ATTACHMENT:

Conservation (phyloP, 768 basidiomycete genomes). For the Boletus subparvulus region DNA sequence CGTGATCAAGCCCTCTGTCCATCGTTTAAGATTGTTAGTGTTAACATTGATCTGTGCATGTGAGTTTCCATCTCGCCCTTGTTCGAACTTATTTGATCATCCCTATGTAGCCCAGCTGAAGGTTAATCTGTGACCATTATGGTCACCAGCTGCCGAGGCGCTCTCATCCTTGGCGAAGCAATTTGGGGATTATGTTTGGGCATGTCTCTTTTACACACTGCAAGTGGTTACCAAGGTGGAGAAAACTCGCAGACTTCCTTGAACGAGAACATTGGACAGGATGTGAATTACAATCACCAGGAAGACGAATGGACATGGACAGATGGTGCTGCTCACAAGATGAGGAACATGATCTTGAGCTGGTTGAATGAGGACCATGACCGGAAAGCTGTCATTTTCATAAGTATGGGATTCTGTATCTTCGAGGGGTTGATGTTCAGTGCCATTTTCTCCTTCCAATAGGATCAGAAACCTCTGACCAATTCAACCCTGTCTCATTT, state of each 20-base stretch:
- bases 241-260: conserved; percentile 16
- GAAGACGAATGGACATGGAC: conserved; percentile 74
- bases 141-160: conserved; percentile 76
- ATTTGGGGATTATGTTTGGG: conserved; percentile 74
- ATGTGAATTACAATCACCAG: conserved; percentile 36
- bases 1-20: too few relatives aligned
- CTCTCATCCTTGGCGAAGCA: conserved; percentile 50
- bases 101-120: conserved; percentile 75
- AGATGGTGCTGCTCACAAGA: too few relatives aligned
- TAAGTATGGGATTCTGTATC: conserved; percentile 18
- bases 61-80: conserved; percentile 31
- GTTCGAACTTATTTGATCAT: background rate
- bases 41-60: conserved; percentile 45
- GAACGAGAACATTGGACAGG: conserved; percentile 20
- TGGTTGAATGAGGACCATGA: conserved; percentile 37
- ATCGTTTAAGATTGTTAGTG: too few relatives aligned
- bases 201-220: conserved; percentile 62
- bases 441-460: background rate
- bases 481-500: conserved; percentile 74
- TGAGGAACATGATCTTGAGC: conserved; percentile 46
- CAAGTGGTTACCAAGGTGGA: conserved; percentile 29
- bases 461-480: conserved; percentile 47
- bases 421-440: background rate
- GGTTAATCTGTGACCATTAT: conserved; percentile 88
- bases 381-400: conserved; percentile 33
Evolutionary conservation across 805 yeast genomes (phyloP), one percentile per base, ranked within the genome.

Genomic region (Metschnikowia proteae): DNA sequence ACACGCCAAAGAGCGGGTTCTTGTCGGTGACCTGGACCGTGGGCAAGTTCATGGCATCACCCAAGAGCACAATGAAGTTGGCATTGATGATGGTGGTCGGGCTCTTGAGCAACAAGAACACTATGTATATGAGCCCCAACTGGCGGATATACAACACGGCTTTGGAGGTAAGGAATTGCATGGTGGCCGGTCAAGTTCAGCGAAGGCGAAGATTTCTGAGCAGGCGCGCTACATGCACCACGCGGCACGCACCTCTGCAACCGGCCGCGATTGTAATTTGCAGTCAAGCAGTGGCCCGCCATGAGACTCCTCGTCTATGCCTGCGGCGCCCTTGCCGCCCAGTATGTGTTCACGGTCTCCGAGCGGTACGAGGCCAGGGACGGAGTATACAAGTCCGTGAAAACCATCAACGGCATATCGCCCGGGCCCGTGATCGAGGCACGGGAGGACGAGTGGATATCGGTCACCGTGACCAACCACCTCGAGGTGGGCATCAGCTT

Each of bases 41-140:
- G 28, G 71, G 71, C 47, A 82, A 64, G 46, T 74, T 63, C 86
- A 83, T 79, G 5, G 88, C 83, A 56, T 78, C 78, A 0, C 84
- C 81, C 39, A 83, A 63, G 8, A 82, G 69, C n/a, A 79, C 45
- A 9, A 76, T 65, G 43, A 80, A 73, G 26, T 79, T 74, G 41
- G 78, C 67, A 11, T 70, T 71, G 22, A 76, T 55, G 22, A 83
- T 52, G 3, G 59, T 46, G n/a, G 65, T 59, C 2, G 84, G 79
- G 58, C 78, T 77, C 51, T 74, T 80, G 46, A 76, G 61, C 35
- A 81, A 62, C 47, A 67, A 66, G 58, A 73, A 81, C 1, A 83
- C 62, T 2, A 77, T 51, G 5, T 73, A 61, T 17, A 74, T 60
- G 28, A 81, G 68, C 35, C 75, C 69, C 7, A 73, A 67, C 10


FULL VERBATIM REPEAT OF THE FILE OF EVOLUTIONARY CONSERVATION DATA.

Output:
Conservation (phyloP, 768 basidiomycete genomes). For the Boletus subparvulus region DNA sequence CGTGATCAAGCCCTCTGTCCATCGTTTAAGATTGTTAGTGTTAACATTGATCTGTGCATGTGAGTTTCCATCTCGCCCTTGTTCGAACTTATTTGATCATCCCTATGTAGCCCAGCTGAAGGTTAATCTGTGACCATTATGGTCACCAGCTGCCGAGGCGCTCTCATCCTTGGCGAAGCAATTTGGGGATTATGTTTGGGCATGTCTCTTTTACACACTGCAAGTGGTTACCAAGGTGGAGAAAACTCGCAGACTTCCTTGAACGAGAACATTGGACAGGATGTGAATTACAATCACCAGGAAGACGAATGGACATGGACAGATGGTGCTGCTCACAAGATGAGGAACATGATCTTGAGCTGGTTGAATGAGGACCATGACCGGAAAGCTGTCATTTTCATAAGTATGGGATTCTGTATCTTCGAGGGGTTGATGTTCAGTGCCATTTTCTCCTTCCAATAGGATCAGAAACCTCTGACCAATTCAACCCTGTCTCATTT, state of each 20-base stretch:
- bases 241-260: conserved; percentile 16
- GAAGACGAATGGACATGGAC: conserved; percentile 74
- bases 141-160: conserved; percentile 76
- ATTTGGGGATTATGTTTGGG: conserved; percentile 74
- ATGTGAATTACAATCACCAG: conserved; percentile 36
- bases 1-20: too few relatives aligned
- CTCTCATCCTTGGCGAAGCA: conserved; percentile 50
- bases 101-120: conserved; percentile 75
- AGATGGTGCTGCTCACAAGA: too few relatives aligned
- TAAGTATGGGATTCTGTATC: conserved; percentile 18
- bases 61-80: conserved; percentile 31
- GTTCGAACTTATTTGATCAT: background rate
- bases 41-60: conserved; percentile 45
- GAACGAGAACATTGGACAGG: conserved; percentile 20
- TGGTTGAATGAGGACCATGA: conserved; percentile 37
- ATCGTTTAAGATTGTTAGTG: too few relatives aligned
- bases 201-220: conserved; percentile 62
- bases 441-460: background rate
- bases 481-500: conserved; percentile 74
- TGAGGAACATGATCTTGAGC: conserved; percentile 46
- CAAGTGGTTACCAAGGTGGA: conserved; percentile 29
- bases 461-480: conserved; percentile 47
- bases 421-440: background rate
- GGTTAATCTGTGACCATTAT: conserved; percentile 88
- bases 381-400: conserved; percentile 33
Evolutionary conservation across 805 yeast genomes (phyloP), one percentile per base, ranked within the genome.

Genomic region (Metschnikowia proteae): DNA sequence ACACGCCAAAGAGCGGGTTCTTGTCGGTGACCTGGACCGTGGGCAAGTTCATGGCATCACCCAAGAGCACAATGAAGTTGGCATTGATGATGGTGGTCGGGCTCTTGAGCAACAAGAACACTATGTATATGAGCCCCAACTGGCGGATATACAACACGGCTTTGGAGGTAAGGAATTGCATGGTGGCCGGTCAAGTTCAGCGAAGGCGAAGATTTCTGAGCAGGCGCGCTACATGCACCACGCGGCACGCACCTCTGCAACCGGCCGCGATTGTAATTTGCAGTCAAGCAGTGGCCCGCCATGAGACTCCTCGTCTATGCCTGCGGCGCCCTTGCCGCCCAGTATGTGTTCACGGTCTCCGAGCGGTACGAGGCCAGGGACGGAGTATACAAGTCCGTGAAAACCATCAACGGCATATCGCCCGGGCCCGTGATCGAGGCACGGGAGGACGAGTGGATATCGGTCACCGTGACCAACCACCTCGAGGTGGGCATCAGCTT

Each of bases 41-140:
- G 28, G 71, G 71, C 47, A 82, A 64, G 46, T 74, T 63, C 86
- A 83, T 79, G 5, G 88, C 83, A 56, T 78, C 78, A 0, C 84
- C 81, C 39, A 83, A 63, G 8, A 82, G 69, C n/a, A 79, C 45
- A 9, A 76, T 65, G 43, A 80, A 73, G 26, T 79, T 74, G 41
- G 78, C 67, A 11, T 70, T 71, G 22, A 76, T 55, G 22, A 83
- T 52, G 3, G 59, T 46, G n/a, G 65, T 59, C 2, G 84, G 79
- G 58, C 78, T 77, C 51, T 74, T 80, G 46, A 76, G 61, C 35
- A 81, A 62, C 47, A 67, A 66, G 58, A 73, A 81, C 1, A 83
- C 62, T 2, A 77, T 51, G 5, T 73, A 61, T 17, A 74, T 60
- G 28, A 81, G 68, C 35, C 75, C 69, C 7, A 73, A 67, C 10